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Te reo Māori and language acquisition

Duration: 05:12

Views: 1570

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Nadine Malcom from Hukanui School describes the way that teachers have been supported in their learning and teaching of te reo Māori. Teachers are mentored in their own learning as well as being supported with professional development in language acquisition teaching skills. In this way teachers are not only equipped with support for the language, but also with how to effectively teach the language to others.

Professional learning conversations

These questions and suggested actions encourage you to reflect on your own school context.

Promoting professional conversations

An effective language learning task is one that:

  • Requires the students to focus primarily on meaning.
  • Has some kind of gap that the students can close by communicating.
  • Requires the students to construct their own productive language (language output) rather than only to manipulate language that the teacher provides (language input).
  • Has a clearly defined outcome (other than producing “correct” language).

Curriculum guidelines, Ngā tino māramatanga whai hua mō te ako i te reo/Key understandings about effective language learning

  • Hukanui School used deliberate acts of teaching and mentoring, modeling and feedback.  How could you set up this process within your school?
  • What expectations do you currently have of staff and students proficiency of te reo?  How might these change? 
  • Could a series of progressions be developed by your team specifically for your school?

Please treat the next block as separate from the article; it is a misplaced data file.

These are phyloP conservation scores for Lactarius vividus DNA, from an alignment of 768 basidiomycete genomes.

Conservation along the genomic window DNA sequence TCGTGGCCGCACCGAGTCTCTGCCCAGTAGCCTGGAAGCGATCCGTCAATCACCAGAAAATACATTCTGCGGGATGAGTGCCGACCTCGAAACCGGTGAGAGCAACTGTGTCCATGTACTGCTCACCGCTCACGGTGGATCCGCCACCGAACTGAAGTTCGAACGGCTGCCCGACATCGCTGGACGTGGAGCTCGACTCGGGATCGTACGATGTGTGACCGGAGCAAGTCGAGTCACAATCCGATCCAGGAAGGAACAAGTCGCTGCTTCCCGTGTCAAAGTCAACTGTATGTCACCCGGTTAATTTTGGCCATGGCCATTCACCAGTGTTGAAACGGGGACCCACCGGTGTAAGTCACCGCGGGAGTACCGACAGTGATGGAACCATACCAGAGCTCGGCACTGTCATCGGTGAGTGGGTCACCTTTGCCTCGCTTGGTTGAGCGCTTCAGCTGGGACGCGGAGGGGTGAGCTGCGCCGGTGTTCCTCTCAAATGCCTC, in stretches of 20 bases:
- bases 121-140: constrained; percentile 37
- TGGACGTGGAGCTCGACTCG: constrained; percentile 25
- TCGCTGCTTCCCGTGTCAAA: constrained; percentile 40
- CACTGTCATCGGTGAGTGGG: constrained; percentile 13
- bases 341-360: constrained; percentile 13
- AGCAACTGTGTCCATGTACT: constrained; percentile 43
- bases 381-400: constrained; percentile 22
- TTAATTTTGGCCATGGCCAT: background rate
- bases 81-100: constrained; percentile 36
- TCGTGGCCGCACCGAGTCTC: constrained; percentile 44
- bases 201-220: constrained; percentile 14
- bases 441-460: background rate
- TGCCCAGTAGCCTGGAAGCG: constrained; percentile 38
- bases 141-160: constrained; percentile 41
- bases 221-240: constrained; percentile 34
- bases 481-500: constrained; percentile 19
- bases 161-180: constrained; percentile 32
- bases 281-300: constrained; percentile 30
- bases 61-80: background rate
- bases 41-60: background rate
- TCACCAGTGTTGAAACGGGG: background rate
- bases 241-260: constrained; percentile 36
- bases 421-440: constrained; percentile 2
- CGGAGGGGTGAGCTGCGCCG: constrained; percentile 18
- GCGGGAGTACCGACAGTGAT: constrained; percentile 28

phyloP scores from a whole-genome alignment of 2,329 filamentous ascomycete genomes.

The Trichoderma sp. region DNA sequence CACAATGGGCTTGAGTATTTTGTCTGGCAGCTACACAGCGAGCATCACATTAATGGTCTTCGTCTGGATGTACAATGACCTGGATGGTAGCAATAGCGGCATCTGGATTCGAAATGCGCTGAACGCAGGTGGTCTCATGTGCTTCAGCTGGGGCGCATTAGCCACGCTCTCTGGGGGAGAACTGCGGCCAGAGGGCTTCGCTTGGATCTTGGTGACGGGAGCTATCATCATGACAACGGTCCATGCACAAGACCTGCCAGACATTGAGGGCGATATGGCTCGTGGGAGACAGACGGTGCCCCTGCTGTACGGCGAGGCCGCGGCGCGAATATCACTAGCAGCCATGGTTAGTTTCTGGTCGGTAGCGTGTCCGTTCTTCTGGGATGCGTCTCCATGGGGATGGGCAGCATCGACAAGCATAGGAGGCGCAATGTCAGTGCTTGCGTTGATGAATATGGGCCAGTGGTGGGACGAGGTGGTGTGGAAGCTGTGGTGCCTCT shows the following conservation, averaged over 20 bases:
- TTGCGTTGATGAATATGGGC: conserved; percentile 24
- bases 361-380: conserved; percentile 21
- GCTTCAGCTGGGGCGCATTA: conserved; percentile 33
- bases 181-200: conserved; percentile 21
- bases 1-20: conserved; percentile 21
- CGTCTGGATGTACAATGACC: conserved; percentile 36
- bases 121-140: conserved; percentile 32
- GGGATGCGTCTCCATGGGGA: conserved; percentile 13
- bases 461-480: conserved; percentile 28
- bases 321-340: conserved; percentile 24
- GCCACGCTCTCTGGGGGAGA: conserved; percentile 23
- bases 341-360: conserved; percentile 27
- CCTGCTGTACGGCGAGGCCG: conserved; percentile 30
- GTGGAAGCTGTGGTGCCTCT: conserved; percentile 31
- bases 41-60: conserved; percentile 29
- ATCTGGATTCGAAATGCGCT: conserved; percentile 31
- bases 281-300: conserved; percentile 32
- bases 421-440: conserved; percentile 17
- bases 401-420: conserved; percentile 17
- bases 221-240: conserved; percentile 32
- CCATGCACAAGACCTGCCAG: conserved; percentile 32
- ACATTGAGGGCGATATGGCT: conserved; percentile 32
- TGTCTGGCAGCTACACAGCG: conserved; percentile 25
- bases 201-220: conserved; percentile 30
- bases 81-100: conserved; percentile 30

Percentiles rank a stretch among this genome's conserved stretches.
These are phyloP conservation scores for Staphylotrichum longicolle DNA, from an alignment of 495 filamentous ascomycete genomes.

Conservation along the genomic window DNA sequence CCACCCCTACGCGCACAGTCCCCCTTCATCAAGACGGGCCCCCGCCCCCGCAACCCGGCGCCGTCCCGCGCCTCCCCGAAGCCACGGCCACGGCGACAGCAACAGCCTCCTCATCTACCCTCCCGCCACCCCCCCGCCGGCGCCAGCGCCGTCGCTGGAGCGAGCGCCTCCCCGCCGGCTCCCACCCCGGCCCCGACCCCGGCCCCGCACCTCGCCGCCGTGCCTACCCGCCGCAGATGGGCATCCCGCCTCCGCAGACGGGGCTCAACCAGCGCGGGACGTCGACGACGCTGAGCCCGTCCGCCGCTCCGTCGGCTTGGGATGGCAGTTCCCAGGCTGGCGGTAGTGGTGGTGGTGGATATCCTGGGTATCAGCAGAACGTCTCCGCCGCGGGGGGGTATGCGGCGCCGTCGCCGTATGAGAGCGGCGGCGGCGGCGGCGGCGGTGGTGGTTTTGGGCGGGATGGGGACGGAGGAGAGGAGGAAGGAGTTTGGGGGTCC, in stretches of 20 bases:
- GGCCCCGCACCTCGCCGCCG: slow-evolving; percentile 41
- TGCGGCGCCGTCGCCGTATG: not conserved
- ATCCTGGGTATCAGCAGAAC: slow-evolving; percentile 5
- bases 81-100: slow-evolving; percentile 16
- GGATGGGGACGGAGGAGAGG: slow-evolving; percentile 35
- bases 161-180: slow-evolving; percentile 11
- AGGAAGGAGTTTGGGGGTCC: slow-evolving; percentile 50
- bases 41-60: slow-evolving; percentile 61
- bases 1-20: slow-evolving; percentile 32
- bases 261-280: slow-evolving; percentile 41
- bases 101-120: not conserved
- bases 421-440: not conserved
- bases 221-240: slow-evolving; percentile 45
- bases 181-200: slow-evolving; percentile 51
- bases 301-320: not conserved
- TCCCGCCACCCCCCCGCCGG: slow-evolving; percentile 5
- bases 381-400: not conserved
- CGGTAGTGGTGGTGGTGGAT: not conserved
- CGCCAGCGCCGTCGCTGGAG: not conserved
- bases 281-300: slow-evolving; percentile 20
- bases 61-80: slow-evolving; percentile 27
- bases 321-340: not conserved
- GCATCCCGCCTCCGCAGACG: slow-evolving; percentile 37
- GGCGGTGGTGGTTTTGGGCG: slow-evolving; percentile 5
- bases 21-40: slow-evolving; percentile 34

• How confident are your teachers in pedagogical approaches to teaching another language?  How could you support them in acquiring these techniques?  What kind of resourcing might you need? 
  • How can you integrate te reo Māori more purposefully into your whole school planning?
  • Is there support across the whole school community for teaching te reo Māori?  

Transcript

Kia ora koutou, nau mai haere mai ki tēnei kura, te kura o Hukanui.

Ko Nadine Malcom tōku ingoa. Nō Kirikiriroa ahau.  I te taha o tōku pāpā ko Te Arawa te waka, ko Ngāti Tarawhai te iwi.  I te taha o tōku māmā ko Ngāti Awa te iwi, ko Mataatua te waka.

Kia ora koutou.

I think it’s vitally important that teachers upskill themselves in te reo and tikanga Māori but also marry that and use effective second language acquisition techniques. You know, you could give teachers lists of vocabs and sentence structures, but what are the most effective ways to teach it, so that embedding happens effectively for the children? You know posters up on the wall and a couple of songs although is really great but what are the nitty grittys? What are the actual nuts and bolts of how you teach, how that makes it effective for the children? And I think that's why our programme, our te reo Māori programme, has worked because the teachers are getting confident in that knowledge of te reo and tikanga Māori but they’ve actually got some practical techniques on how to deliver it so it’s effective and so the children are acquiring the language successfully.